Heinrich Peter, Sch


Heinrich Peter, Sch


Mr Heinrich's account of the events at Hohenzollern-straße 56.



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Spatial Coverage





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Record 7


Translated from the original in German: Present is Mr Heinrich Peter Sch., formerly of Hohenzollern-straße 56, and makes the following statement:
I came at about 8 from the Wilhelmshöhe train station and managed to get with the tram as far as the Red Cross [hospital]. Then the alarm went and we had to continue on foot. I walked through Kaiserstraße at a leisurely pace and got home by about half past eight. Part of the people living in the house were in the cellar, the other part in the offices of my business. I was debating with my housekeeper whether I should go and get my two dogs from the flat and wanted to put on my firefighter’s uniform to go to my deployment site when the anti-aircraft guns started to fire. So I went quickly to get my two dachshunds and helped to carry down the air raid luggage which was on the ground floor and then we waited for what was going to happen. It took a few minutes and then we had incendiaries close to the house and on the pavement. I put a bucket over them and extinguished them this way. I also ran several times up to the attic as I had to assume that the houses would be hit by incendiaries too but so far, everything was fine. I was once briefly in the cellar when we had a hit close by. I can’t even say where. I only went to the cellar to calm down the women – most of the people in the house were women. I managed to do that.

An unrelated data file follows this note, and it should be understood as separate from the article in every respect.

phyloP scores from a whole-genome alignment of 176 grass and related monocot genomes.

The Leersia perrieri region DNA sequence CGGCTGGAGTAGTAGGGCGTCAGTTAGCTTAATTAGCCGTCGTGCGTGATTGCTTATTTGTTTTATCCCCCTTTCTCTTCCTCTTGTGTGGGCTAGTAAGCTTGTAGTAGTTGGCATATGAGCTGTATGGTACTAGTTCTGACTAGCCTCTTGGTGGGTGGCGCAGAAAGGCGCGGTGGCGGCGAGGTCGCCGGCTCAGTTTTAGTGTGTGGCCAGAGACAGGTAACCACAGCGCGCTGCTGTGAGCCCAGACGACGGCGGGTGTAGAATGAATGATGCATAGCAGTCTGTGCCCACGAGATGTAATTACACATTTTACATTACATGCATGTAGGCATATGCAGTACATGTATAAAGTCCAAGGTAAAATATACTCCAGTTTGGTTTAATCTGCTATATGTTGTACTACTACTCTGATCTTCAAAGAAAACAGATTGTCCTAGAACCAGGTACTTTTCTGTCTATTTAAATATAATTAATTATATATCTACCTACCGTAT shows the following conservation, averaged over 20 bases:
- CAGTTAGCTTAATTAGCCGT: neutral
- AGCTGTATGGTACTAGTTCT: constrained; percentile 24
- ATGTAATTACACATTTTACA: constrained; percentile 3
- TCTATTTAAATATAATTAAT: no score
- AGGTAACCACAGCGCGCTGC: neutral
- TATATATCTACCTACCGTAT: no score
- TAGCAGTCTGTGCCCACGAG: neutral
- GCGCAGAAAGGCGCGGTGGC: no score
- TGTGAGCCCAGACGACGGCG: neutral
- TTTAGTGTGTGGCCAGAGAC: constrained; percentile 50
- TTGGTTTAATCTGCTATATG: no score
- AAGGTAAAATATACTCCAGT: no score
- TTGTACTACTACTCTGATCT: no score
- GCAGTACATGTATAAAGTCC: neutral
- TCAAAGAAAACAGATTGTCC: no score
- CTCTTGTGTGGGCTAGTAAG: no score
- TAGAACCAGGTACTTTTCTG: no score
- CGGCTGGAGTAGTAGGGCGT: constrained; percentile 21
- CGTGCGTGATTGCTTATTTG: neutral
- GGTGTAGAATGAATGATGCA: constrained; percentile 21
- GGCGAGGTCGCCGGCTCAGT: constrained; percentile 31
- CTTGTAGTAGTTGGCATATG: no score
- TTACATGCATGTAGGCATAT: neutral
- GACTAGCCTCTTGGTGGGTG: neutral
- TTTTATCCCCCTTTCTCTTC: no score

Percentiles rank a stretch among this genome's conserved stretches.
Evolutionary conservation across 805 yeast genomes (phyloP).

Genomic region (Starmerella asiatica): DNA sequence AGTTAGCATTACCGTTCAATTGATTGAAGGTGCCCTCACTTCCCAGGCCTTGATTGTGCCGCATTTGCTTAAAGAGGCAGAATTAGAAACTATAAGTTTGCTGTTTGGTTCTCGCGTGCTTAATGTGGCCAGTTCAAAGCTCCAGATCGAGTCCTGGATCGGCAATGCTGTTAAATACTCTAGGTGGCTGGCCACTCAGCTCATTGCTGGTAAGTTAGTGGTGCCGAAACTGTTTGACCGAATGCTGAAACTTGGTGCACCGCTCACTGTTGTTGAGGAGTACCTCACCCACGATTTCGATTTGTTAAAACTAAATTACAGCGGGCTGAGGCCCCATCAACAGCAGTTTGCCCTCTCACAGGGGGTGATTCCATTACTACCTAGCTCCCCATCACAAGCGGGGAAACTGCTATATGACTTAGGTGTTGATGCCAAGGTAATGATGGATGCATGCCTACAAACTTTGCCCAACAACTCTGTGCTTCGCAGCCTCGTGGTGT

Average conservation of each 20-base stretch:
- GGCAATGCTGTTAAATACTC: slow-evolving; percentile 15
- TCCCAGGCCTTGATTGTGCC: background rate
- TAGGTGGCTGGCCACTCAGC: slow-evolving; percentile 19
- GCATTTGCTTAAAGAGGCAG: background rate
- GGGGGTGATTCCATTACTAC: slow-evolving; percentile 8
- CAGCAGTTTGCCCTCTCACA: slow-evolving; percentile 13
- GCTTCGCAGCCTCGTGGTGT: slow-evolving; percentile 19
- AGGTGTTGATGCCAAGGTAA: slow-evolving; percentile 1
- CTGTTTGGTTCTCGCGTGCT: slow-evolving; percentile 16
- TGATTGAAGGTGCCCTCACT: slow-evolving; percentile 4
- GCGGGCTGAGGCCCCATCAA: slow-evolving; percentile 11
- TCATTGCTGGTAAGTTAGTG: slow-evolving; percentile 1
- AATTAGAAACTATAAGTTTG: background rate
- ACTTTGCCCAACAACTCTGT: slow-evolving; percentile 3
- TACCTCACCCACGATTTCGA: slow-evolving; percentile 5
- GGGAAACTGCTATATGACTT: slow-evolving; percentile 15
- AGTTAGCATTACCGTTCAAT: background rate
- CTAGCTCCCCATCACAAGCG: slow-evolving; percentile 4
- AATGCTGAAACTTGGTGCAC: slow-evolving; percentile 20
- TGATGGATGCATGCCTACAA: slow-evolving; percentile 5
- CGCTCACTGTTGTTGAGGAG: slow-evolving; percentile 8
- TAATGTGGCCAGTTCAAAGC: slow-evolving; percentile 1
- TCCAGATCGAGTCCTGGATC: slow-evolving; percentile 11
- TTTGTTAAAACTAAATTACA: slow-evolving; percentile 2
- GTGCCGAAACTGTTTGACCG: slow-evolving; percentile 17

Then I saw from the courtyard, that light green smoke was coming from my cousin’s bedroom window on the third floor. I shouted down to the cellar that my cousin should come up and I showed him that and then we both ran to fight the fire. The bedroom was full of smoke, the incendiary bomb was lying on top of a wardrobe. We tore down the curtains and it was relatively easy to extinguish the bomb. My cousin was too particular and wanted to clear the dirt but I said we had better look in the attic as that bomb had probably not been the only one. I found another three, two of which I extinguished with sand and water. The last one I grabbed and threw through the window down on the street as I had run out of sand and water. By doing so I could see Hohenzollern-straße and had a shock. The whole street, as far as I could see it, up to Annastraße and Ständeplatz, was covered with incendiary bombs. I was reminded of the torch parades of the SA, only that these things burnt green rather than red. I assumed that things would look the same on the court-side of the house. I had the right vantage point on the third floor. But to my delight, the print shop had not yet been hit. So I ran back to my cousin who was still working there and told him: “So far, it’s gone well. I hope our luck holds. Get a move on to get finished; I’m going to extinguish a few bombs in front of the house.” I put out some more bombs with a bucket downstairs and had a little inward fit of rage. The whole street was deserted and I thought if only one person from every house helped cover that big source of light – because for that mob up there our brightly lit street was a wonderful target and I expected that further incendiaries would follow.